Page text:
“I like its versatility,” commented Soren Christensen, winemaker at Hearst Ranch Winery. “It’s agreeable and a bit of Jack of all trades when it comes to food pairing.” He was referring to merlot, a wine that has been on a rollercoaster ride in the last two decades: it was up, then down and in recent years on an upswing and gaining respect.

Soren and Tom
Soren Christensen and Tom Myers with Don Arndt, Josh Harp and Sterling Kragten in the back
Photos: Mira Honeycutt

“It’s difficult to find exceptional merlot; everyone’s keeping it to themselves,” Christensen commented on the wine’s recent comeback and vintners opting to produce their own bottling of merlot instead of selling the fruit. 

Christensen was among a small group of Paso winemakers gathered for a merlot tasting hosted by Hearst Ranch Winery at its North River Road tasting room in Paso Robles.

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Hello Merlot!

Christensen was joined by fellow merlot winemakers/producers, among them Tom Myers and Craig Reed from Castoro Cellars; Josh Harp of Jada Vineyard & Winery;Sterling Kragten from Cass Winery; Laura Kramer of Kramer Estate Wines; Don Arndt of Arndt Cellars; Bill Powell of Powell Mountain Cellars; and Neeta Mittal, owner of LXV

We were there to mark #MerlotMe, a global movement that kicks off every October, culminating on November 7 as National Merlot Day. Now entering its tenth year, the movement was a brainchild of Napa Valley’s Duckhorn family, known for its high-end merlot.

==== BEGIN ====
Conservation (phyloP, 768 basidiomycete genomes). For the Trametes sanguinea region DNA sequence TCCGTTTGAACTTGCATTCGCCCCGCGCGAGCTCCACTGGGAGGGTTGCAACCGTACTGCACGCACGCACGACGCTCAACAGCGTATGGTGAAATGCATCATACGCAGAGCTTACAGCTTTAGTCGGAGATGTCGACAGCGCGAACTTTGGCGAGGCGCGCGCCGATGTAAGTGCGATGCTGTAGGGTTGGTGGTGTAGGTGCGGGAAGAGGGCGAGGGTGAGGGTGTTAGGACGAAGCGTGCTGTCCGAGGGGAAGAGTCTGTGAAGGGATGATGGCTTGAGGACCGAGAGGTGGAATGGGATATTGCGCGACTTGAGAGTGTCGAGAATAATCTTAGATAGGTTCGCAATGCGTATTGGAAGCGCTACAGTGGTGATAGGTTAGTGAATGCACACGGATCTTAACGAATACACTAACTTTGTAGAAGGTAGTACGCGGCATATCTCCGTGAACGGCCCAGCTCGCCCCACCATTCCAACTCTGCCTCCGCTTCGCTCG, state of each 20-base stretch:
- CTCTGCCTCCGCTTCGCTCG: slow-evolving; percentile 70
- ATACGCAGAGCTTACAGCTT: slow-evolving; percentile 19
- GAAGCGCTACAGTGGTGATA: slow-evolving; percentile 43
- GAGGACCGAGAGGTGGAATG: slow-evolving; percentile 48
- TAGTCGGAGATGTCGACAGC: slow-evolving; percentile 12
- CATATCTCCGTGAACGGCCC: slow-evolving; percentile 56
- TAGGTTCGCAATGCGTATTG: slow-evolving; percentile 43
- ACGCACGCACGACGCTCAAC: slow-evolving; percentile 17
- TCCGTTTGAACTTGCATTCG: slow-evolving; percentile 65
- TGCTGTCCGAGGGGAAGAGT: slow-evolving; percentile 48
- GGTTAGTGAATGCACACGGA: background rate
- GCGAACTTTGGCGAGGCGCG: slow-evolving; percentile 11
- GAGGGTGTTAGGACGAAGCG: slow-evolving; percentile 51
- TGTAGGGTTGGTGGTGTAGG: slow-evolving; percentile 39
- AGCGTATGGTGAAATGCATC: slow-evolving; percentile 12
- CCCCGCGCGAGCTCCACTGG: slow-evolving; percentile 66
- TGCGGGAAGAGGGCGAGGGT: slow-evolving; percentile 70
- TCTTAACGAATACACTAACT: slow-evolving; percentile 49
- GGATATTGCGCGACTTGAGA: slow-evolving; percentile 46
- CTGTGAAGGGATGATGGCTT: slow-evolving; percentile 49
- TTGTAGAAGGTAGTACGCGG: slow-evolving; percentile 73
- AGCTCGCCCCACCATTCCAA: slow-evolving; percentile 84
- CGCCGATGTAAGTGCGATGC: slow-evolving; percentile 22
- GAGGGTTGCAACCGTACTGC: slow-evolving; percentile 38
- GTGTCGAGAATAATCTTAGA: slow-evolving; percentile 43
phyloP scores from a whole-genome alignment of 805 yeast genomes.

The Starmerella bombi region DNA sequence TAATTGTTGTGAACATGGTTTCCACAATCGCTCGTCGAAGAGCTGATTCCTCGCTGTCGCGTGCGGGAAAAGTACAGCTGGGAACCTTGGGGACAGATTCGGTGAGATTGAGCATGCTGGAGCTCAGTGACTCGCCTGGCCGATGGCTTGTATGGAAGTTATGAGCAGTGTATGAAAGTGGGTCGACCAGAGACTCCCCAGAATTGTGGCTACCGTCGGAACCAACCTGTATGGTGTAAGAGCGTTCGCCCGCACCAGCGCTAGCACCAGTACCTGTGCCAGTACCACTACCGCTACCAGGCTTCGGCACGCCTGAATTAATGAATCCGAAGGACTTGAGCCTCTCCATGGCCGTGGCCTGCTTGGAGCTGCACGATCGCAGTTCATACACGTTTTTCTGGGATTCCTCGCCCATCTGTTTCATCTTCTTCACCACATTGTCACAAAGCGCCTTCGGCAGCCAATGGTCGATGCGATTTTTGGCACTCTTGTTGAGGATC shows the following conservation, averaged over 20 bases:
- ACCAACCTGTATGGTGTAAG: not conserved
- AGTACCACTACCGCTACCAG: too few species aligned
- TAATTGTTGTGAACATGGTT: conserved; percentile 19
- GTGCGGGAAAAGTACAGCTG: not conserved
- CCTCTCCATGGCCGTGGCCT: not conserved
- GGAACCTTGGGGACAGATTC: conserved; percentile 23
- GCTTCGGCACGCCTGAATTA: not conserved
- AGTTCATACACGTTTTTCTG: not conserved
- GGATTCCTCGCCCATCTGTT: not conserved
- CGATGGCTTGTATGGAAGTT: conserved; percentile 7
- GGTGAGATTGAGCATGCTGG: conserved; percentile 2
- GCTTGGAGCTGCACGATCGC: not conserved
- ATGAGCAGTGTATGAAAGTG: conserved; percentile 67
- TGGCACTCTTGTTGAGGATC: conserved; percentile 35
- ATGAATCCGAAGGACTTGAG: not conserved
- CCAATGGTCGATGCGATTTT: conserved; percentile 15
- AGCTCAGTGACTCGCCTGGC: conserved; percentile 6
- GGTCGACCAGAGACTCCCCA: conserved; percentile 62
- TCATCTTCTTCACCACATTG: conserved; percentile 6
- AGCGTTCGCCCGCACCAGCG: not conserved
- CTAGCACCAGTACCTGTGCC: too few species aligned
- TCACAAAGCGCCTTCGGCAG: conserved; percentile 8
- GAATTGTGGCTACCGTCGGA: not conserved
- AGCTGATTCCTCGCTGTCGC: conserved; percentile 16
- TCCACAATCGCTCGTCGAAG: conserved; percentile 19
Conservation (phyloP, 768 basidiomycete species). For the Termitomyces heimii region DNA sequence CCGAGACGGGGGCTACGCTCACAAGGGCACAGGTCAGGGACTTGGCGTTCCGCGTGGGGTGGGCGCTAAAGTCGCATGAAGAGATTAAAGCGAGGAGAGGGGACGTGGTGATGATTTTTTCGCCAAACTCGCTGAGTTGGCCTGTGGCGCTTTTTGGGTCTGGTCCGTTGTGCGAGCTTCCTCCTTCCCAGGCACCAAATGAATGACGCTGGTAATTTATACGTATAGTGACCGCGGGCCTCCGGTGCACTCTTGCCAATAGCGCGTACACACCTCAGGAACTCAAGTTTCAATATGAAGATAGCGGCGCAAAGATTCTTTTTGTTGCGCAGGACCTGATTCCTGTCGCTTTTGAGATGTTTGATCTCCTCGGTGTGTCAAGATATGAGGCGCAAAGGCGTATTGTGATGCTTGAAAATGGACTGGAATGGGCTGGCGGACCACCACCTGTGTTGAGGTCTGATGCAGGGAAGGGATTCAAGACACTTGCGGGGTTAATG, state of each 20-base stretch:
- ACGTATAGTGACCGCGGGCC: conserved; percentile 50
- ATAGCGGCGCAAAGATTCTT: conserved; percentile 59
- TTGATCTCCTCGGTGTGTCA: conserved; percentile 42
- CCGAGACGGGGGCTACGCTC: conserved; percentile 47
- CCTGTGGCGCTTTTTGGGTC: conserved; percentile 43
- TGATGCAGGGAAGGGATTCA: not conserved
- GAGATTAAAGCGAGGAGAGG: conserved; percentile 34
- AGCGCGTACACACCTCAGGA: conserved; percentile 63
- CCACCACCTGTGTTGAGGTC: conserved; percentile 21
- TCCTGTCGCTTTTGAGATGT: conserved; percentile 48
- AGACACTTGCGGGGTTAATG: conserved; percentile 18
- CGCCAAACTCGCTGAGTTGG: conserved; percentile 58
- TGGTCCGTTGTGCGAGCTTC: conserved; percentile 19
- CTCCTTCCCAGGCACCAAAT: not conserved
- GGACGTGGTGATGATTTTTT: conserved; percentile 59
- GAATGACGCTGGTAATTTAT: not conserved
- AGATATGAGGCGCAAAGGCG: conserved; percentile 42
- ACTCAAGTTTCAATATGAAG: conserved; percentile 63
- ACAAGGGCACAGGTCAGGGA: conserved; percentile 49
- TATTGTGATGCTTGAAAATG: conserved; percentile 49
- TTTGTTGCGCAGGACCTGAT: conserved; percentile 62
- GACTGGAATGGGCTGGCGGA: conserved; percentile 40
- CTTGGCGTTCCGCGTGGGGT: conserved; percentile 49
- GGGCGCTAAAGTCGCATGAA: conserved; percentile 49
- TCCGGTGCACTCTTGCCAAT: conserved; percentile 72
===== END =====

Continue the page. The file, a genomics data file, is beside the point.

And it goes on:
Neeta and Josh
Neeta Mittal and Josh Harp

The afternoon tasting included bottlings of 100% merlot and merlot blends from Paso’s eastside and westside; muscle flexing mountain merlots from Napa Valley’s Mount Veeder and Howell Mountain regions and cool climate merlot from Napa’s Coombsville and Carneros appellations; then more from Sonoma’s Russian River Valley and Mendocino’s Hopland appellation.

Myers weighed in on the continuing identity of merlot, a variety commonly used in blending. Until the 1990s, merlot was not known as a varietal wine, Myers noted. “Cab was king,” he said referring to cabernet sauvignon. “Then it [merlot] took off. It was softer, marketable and had a broader appeal.”  At Castoro, merlot planting didn’t begin till the late 1990s. 

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Merlot from Paso and Napa Valley

“Then we were hit by ‘Sideways’ and merlot took a back seat for a decade.” Myers was referring to the multi-award-winning film in which one damning bit of dialogue single-handedly brought merlot’s downfall.